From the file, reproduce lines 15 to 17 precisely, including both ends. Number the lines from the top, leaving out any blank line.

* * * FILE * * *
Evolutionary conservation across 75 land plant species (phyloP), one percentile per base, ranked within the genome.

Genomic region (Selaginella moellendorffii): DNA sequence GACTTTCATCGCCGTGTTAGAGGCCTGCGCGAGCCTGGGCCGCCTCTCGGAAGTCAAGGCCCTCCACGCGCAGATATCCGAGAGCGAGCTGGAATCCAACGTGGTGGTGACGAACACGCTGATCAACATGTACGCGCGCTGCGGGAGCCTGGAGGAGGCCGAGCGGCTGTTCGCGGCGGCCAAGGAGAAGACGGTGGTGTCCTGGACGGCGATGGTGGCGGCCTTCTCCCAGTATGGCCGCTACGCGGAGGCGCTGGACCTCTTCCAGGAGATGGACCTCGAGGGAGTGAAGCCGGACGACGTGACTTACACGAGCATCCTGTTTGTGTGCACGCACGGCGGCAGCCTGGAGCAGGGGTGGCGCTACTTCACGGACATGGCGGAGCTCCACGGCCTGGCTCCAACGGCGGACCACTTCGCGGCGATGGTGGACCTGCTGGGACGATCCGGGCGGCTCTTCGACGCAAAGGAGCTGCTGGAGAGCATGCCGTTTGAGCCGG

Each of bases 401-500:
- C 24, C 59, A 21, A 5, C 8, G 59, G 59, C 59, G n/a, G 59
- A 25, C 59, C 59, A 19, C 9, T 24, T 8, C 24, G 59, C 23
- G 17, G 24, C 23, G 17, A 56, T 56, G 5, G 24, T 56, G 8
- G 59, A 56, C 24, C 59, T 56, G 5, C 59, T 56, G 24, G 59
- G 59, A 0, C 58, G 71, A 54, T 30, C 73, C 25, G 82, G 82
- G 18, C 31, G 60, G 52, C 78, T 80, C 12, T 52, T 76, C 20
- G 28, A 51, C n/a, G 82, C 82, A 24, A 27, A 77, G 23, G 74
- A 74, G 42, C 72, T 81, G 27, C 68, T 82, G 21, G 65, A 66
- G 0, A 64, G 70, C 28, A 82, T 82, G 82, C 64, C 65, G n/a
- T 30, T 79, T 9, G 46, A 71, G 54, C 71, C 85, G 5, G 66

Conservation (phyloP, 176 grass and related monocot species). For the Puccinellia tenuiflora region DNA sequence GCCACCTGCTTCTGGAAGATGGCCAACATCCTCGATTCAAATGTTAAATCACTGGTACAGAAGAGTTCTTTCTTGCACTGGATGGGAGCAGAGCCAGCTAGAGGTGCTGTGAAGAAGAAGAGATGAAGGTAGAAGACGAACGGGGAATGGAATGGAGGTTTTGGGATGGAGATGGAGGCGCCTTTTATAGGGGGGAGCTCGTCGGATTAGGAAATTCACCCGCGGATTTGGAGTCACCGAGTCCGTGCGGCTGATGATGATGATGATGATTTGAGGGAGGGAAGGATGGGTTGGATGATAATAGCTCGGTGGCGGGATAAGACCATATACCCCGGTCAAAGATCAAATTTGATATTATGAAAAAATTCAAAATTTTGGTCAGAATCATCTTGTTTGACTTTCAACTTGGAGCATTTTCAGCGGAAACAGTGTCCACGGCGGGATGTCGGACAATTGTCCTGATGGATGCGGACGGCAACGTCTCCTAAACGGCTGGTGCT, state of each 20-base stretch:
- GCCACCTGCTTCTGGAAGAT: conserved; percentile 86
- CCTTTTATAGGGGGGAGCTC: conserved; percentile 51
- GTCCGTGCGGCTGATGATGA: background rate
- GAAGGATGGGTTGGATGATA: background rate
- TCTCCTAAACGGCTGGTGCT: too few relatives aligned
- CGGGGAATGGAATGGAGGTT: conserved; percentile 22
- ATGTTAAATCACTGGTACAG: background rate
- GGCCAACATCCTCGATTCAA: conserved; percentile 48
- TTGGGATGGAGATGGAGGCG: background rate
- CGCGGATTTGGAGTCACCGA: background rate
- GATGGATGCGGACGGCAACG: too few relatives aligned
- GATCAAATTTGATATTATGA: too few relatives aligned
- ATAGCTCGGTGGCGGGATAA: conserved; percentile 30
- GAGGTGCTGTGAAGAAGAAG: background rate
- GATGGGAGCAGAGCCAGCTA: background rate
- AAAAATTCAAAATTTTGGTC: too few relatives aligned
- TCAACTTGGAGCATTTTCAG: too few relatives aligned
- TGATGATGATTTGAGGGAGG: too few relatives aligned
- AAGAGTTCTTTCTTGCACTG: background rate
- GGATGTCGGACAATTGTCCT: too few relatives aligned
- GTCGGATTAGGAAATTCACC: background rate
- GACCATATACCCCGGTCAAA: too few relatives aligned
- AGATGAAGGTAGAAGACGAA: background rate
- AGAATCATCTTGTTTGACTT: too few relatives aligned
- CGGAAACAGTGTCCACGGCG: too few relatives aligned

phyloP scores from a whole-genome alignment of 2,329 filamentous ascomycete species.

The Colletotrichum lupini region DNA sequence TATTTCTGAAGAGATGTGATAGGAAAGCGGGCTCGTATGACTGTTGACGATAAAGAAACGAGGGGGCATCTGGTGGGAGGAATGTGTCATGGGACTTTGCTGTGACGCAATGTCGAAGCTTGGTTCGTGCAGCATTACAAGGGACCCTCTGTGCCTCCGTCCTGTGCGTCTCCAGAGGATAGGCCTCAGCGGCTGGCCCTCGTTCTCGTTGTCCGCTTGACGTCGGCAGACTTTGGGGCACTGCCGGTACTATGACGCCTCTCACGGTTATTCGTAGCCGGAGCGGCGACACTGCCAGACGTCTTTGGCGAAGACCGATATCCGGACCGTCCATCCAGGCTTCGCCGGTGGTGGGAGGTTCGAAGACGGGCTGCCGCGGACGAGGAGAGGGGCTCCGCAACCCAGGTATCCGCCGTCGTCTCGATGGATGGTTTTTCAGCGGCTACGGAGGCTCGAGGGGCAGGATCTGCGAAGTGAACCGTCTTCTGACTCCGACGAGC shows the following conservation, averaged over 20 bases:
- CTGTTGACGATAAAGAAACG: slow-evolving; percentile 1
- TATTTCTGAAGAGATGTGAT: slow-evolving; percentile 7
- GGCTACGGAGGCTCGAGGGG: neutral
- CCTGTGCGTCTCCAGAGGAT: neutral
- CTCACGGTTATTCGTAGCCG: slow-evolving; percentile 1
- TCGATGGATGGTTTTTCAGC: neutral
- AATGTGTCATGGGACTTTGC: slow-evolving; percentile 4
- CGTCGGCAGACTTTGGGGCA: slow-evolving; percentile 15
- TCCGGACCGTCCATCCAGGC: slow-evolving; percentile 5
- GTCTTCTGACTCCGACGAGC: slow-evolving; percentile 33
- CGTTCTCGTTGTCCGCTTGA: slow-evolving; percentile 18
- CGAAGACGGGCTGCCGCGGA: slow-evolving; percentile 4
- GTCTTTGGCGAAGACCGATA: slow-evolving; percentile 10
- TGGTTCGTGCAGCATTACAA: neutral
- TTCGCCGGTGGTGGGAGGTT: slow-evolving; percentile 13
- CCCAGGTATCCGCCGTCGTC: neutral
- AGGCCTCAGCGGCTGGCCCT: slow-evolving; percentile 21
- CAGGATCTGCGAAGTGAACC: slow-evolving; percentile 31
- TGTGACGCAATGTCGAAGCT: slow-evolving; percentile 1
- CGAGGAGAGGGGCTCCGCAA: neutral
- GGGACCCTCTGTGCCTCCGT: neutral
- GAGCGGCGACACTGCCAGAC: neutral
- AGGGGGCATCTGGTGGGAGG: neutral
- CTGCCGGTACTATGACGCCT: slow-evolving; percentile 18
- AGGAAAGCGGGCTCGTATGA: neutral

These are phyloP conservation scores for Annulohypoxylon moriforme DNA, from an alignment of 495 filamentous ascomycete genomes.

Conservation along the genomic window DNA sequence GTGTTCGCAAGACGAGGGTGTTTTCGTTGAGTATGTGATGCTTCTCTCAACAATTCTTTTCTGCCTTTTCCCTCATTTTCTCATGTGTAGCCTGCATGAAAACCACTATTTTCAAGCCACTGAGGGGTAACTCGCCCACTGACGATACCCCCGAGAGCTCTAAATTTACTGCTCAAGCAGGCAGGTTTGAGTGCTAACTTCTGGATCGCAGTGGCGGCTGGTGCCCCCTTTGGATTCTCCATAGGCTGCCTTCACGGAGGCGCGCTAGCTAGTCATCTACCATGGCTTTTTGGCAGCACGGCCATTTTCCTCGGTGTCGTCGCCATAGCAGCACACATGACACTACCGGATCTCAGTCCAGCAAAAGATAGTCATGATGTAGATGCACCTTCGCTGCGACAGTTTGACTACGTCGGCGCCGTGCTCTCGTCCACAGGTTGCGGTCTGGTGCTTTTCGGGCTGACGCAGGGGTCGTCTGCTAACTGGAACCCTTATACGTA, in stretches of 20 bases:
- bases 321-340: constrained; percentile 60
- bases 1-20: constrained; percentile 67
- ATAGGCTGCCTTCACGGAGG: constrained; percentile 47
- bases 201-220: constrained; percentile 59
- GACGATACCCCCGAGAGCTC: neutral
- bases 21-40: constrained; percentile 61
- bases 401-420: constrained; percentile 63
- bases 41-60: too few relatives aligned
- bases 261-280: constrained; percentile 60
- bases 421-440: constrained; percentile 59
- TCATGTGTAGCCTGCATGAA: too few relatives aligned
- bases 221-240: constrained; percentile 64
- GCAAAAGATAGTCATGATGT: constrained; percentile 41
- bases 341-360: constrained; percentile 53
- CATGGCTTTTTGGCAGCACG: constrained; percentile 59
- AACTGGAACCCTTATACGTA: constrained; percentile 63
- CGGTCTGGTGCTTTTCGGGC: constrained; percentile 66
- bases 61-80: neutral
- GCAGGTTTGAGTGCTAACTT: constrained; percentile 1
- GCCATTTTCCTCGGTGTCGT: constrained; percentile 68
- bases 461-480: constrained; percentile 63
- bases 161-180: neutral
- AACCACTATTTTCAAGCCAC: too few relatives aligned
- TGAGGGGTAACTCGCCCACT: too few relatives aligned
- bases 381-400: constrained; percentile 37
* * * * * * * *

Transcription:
- GCCACCTGCTTCTGGAAGAT: conserved; percentile 86
- CCTTTTATAGGGGGGAGCTC: conserved; percentile 51
- GTCCGTGCGGCTGATGATGA: background rate